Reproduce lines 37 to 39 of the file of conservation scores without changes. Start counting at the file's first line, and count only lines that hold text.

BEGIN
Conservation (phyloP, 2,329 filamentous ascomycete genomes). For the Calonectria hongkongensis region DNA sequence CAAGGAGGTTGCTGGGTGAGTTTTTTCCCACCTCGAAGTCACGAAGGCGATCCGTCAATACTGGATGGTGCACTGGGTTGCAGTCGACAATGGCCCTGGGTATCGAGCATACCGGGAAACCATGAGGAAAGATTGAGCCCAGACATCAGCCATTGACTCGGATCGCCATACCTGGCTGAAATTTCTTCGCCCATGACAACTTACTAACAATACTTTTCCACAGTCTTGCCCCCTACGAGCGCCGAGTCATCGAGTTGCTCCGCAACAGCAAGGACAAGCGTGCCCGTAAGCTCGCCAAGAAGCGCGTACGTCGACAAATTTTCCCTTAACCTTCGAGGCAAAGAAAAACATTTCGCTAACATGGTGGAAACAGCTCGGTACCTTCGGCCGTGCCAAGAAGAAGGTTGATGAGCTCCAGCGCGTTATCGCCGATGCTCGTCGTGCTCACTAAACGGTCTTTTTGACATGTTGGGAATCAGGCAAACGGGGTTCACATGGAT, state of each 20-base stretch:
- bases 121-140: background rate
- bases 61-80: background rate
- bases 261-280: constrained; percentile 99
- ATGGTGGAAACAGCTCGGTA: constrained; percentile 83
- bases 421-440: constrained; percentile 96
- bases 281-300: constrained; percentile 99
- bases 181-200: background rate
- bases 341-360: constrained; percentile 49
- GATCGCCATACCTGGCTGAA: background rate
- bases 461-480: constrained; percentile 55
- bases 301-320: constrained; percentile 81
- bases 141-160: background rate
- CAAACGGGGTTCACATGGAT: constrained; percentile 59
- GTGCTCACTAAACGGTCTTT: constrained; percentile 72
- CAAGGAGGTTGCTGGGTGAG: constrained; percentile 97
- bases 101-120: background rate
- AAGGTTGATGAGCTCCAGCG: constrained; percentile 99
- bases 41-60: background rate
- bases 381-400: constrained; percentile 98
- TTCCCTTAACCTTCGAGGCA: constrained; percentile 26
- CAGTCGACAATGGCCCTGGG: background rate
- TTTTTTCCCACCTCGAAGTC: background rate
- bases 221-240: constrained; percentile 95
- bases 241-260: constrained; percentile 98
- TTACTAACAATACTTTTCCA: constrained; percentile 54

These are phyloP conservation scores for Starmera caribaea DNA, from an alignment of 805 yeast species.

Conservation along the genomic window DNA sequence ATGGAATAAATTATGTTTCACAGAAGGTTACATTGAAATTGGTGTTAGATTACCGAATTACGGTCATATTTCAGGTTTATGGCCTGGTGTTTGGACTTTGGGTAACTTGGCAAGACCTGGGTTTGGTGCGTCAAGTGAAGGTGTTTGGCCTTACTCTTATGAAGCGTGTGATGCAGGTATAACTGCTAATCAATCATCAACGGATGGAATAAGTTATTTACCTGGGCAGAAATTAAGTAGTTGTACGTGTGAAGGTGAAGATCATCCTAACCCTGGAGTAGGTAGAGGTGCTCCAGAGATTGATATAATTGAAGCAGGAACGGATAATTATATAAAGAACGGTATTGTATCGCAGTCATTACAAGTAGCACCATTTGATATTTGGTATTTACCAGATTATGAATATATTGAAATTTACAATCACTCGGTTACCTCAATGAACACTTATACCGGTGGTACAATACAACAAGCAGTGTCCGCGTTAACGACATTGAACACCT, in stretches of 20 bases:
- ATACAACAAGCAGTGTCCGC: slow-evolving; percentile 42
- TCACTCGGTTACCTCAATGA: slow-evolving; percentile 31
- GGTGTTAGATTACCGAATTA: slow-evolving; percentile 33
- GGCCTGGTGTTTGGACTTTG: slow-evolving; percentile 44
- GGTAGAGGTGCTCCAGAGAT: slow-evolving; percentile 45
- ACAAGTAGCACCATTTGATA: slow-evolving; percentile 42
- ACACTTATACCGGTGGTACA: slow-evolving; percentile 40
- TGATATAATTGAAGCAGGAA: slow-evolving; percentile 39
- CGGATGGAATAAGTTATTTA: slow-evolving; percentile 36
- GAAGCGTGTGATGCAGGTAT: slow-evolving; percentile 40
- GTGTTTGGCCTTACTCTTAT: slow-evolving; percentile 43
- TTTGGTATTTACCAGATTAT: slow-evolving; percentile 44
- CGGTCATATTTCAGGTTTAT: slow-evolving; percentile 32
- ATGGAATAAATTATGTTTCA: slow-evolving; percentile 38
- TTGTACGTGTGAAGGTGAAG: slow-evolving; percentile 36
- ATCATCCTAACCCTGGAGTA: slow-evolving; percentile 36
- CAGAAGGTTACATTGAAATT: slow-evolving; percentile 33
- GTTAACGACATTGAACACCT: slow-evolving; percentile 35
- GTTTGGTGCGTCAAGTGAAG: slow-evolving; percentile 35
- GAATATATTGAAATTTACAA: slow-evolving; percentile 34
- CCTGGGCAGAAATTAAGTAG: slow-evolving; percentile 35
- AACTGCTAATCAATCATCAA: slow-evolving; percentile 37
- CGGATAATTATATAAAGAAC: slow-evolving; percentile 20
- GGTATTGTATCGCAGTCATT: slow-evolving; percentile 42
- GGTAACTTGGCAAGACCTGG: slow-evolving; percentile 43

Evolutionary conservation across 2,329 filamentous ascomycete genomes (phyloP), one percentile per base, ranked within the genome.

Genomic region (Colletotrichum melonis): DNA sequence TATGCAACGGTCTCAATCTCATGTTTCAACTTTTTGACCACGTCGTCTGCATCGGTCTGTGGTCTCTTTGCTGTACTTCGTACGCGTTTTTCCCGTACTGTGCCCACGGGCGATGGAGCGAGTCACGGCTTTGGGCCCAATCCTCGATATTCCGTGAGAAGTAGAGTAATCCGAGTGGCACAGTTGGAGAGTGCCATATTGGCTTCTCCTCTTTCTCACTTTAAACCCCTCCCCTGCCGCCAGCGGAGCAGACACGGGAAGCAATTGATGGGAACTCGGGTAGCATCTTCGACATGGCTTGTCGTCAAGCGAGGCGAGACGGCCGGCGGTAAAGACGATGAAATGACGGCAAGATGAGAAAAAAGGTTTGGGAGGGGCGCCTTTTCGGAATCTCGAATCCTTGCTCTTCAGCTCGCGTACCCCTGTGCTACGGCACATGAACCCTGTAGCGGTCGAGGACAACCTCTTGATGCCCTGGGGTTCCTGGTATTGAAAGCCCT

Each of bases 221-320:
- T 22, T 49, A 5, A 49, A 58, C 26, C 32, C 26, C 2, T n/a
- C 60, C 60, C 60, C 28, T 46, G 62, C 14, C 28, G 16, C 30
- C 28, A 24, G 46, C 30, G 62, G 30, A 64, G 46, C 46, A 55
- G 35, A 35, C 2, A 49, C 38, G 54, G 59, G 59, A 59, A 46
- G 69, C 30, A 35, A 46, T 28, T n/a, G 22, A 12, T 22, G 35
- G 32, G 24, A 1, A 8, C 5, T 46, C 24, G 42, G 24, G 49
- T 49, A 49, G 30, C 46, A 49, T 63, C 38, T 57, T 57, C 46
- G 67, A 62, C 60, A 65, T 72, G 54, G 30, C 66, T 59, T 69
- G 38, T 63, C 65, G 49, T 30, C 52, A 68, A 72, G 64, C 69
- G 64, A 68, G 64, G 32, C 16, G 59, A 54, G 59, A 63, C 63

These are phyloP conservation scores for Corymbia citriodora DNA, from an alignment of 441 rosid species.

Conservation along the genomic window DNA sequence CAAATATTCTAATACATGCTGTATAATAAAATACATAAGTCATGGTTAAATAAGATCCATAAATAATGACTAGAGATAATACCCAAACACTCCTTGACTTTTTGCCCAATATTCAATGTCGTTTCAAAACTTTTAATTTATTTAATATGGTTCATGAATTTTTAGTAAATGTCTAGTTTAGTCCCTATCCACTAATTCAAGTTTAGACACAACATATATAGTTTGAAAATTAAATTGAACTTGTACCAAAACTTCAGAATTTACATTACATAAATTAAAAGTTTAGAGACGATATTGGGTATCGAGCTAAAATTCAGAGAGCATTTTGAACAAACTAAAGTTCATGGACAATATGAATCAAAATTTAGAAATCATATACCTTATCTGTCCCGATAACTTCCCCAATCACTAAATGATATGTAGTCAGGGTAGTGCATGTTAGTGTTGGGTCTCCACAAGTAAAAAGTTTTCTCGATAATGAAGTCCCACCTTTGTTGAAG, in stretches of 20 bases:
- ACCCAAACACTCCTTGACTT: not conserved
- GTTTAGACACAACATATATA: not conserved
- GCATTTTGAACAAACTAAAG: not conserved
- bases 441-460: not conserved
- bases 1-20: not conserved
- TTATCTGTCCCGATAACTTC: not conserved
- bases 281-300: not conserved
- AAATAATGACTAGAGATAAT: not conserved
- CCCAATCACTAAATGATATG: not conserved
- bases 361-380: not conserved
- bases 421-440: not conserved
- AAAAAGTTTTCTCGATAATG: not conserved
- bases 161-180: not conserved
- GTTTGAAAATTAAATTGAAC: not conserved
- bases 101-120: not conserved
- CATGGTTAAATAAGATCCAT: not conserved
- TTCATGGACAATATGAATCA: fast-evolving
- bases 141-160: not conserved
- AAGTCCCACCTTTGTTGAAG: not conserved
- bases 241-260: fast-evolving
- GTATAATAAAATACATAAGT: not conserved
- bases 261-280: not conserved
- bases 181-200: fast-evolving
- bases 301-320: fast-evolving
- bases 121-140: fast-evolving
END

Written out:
- CGGATGGAATAAGTTATTTA: slow-evolving; percentile 36
- GAAGCGTGTGATGCAGGTAT: slow-evolving; percentile 40
- GTGTTTGGCCTTACTCTTAT: slow-evolving; percentile 43